Western States' Heat Wave Turns Deadly; No Relief In Sight
The brutal heat wave that has Southwest states in its grip is being blamed for at least one death.
Saturday in Las Vegas, an elderly man was found dead in his home, which did not have air conditioning, the Las Vegas Sun reports. Paramedics say the heat contributed to his death, a spokesman for Las Vegas Fire and Rescue tells the Sun. For the second consecutive day, the temperature hit 115 degrees Fahrenheit in the city.
Now forecasters warn that temperatures, which have also topped 110 in other cities, hit 122 in Palm Springs, Calif., and went even higher in Death Valley, won't be coming down in the next few days. What's worse, they might even go a bit higher. As CNN puts it:
"Civic and emergency officials throughout the Southwest say if there was ever a time to worry, this would be it."
According to the National Weather Service:
"Temperatures will continue to approach or exceed records underneath an expansive upper ridge anchored over the Southwest and Great Basin. Excessive heat warnings remain in effect for a large portion of California ... Nevada ... and Arizona ... where daytime highs will yet again dangerously soar well past the century mark and overnight lows will barely drop into the seventies and eighties. As the ridge begins to build northward late Sunday and into Monday ... triple digit temperatures will expand north through the Intermountain West and all the way to the Canadian border."
The Weather Service's latest map shows "excessive heat" alerts in five states: California, Arizona, Nevada, Utah and Colorado. There are slightly less ominous "heat advisories" posted for Oregon, Idaho, Washington and Montana.
The Weather Channel adds that "temperatures will continue to soar well into the 110s and even 120s into the new week."
Saturday, we wrote about the Weather Service's webpage where it posts updates on the temperature in Death Valley the highest "reliably recorded air temperature on Earth," 134 degrees Fahrenheit, was registered in Death Valley on July 10, 1913).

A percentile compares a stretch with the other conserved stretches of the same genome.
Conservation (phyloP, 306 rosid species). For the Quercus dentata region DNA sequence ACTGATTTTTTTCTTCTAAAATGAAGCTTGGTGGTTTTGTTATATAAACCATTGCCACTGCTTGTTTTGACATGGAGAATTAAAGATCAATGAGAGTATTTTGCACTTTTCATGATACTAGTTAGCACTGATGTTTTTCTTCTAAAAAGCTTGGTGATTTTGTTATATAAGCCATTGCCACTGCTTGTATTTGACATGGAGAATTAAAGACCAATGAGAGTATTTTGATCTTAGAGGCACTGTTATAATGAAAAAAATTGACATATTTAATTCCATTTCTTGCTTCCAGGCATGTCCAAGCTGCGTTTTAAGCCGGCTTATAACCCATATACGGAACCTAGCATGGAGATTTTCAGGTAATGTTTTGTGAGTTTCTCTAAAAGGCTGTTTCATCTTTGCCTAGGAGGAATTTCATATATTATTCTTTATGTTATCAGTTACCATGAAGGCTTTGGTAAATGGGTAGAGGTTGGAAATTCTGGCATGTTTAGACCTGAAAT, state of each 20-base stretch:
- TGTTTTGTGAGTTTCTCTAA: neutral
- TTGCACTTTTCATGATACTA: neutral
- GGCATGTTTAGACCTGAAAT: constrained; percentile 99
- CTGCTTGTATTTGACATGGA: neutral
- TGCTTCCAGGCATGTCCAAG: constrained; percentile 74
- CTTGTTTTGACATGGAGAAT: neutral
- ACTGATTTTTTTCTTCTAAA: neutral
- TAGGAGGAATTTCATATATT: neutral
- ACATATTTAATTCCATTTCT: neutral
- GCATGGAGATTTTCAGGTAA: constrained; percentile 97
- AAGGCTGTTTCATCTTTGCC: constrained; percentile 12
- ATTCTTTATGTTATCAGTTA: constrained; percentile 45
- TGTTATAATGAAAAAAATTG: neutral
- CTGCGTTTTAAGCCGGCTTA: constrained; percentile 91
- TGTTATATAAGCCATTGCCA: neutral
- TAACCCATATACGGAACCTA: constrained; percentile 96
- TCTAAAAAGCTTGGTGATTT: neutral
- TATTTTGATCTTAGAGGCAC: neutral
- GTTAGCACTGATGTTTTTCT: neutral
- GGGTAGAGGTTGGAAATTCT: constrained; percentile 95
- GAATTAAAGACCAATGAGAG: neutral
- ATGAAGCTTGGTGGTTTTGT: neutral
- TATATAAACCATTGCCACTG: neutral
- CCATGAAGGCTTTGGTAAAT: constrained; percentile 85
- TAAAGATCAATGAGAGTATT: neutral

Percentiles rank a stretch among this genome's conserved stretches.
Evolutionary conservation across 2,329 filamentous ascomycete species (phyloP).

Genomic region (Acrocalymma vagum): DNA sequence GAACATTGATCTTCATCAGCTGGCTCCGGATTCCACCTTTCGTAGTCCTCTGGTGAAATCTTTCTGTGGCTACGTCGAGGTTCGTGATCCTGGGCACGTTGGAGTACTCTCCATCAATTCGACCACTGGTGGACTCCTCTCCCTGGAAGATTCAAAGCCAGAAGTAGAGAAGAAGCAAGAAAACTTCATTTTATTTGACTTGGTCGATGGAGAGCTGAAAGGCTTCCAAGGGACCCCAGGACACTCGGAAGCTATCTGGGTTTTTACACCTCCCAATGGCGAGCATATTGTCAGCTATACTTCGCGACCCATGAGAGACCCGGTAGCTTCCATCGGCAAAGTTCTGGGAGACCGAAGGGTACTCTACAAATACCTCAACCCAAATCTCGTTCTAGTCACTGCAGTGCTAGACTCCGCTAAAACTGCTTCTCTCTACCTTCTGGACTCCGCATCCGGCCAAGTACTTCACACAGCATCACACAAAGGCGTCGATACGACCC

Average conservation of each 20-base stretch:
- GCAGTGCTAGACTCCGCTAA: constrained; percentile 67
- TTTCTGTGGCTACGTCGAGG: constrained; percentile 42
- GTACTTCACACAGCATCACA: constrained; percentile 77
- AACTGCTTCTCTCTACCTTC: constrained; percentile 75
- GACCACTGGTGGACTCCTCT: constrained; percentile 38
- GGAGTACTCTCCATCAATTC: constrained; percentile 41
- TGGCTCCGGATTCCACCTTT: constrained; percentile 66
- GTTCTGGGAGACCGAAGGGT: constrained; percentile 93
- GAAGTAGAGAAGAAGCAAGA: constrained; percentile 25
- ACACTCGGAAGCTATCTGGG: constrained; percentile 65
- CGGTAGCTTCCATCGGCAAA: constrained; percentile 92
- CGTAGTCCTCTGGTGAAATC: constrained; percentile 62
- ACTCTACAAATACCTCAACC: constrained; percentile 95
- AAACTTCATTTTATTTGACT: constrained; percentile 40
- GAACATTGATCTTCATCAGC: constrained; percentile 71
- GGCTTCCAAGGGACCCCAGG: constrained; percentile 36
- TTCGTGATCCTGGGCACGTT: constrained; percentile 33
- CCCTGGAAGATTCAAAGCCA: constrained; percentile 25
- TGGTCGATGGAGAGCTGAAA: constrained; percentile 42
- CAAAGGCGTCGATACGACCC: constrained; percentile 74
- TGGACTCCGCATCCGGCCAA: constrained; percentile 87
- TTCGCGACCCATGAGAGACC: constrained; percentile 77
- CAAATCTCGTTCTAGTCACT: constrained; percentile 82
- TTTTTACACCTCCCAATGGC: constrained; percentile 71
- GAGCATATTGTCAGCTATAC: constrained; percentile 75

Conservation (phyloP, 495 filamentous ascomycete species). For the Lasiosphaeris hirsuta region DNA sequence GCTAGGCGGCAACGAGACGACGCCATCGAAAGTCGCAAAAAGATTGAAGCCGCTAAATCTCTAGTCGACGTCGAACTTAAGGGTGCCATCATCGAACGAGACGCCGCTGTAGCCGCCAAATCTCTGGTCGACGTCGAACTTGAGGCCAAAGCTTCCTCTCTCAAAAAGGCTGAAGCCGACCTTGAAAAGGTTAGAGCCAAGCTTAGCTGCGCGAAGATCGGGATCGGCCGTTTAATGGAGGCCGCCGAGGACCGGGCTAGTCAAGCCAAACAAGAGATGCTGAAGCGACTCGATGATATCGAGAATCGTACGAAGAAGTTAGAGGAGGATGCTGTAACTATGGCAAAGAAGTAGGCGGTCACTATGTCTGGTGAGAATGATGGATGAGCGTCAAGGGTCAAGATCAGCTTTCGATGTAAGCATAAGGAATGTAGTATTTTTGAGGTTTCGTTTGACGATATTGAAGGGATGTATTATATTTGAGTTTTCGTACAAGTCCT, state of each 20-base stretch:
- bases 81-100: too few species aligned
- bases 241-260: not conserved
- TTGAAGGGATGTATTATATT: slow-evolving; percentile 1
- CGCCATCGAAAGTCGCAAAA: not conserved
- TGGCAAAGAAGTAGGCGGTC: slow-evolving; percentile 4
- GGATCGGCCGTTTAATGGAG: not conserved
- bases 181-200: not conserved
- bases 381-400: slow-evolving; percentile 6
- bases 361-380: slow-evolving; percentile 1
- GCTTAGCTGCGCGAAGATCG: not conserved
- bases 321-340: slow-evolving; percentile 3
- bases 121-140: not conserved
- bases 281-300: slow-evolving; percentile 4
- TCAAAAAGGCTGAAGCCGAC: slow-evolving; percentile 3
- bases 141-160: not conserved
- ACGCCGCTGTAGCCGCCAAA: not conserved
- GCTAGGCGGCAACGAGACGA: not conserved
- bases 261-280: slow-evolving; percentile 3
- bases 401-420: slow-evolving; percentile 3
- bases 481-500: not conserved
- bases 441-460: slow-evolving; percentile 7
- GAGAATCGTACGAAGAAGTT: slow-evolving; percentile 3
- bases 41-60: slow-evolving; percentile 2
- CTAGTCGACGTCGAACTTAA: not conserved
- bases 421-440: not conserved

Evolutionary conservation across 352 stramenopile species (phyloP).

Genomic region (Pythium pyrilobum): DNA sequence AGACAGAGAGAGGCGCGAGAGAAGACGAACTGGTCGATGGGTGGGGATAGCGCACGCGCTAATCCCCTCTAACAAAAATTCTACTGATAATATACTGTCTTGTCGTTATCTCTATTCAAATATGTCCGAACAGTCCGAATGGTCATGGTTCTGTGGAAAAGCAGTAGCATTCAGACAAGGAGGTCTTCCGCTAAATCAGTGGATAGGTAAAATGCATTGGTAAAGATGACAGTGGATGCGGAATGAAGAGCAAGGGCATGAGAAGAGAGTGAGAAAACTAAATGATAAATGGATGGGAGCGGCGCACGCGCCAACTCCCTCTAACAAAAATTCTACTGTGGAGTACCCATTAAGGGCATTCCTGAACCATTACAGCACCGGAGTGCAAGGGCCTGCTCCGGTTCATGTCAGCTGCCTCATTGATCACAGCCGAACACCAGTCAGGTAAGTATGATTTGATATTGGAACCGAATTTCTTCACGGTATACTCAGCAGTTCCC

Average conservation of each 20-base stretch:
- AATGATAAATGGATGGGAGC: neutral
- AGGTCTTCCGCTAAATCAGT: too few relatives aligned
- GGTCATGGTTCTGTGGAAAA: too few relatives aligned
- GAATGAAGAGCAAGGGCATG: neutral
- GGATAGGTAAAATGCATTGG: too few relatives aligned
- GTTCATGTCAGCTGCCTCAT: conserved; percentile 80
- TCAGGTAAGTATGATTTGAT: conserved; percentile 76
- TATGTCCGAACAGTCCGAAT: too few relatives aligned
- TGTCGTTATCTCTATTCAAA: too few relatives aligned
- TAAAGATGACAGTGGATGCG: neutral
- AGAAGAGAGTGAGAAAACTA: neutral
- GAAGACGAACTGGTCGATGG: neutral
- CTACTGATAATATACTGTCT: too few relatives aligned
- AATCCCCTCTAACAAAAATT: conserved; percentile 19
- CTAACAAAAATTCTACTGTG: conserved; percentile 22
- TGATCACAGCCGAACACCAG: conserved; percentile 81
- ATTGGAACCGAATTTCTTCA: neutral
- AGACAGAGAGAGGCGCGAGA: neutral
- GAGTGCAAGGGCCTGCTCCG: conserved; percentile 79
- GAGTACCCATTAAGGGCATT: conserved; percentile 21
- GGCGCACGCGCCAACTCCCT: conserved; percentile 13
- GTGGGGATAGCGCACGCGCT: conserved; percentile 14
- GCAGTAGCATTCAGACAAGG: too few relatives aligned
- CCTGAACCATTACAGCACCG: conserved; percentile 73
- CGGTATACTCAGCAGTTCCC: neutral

The high there Saturday, according to that chart, was 124 degrees.
At 4:10 a.m. local time Sunday (7:10 a.m. ET) the temperature in Death Valley was 105 degrees. That's 5 degrees higher than at the same time Saturday.
Update at 4:45 p.m. ET. It's Painful To Walk On The Asphalt:
From Death Valley, NPR's Kirk Siegler says it's painful to walk on the pavement (he's wearing sandals).
"It feels a bit like somebody is blowing a hair dryer in my face at all times. ... It's hot to the crisp and the sun is absolutely punishing," Kirk tells our Newscast Desk. He's been watching a thermometer that just a few minutes ago was registering 129 degrees.
For the record, the National Weather Service's webpage's latest reading was "only" 119 degrees.
Also (from our original post):
If you need a refresher on tips for how to stay safe when its extremely hot, the Weather Service has them posted here. As we said Saturday, they include:
-- Stay inside if you have air conditioning. Go to a library, store or cooling center if you don't.
-- Stay hydrated and avoid alcohol and caffeinated drinks.
-- Slow down. This isn't a time to be outside exercising.
Meanwhile, there's more rain expected Sunday in parts of the Northeast. That could mean more flooding for already soggy parts of New York State and Pennsylvania.
Copyright 2013 NPR. To see more, visit www.npr.org.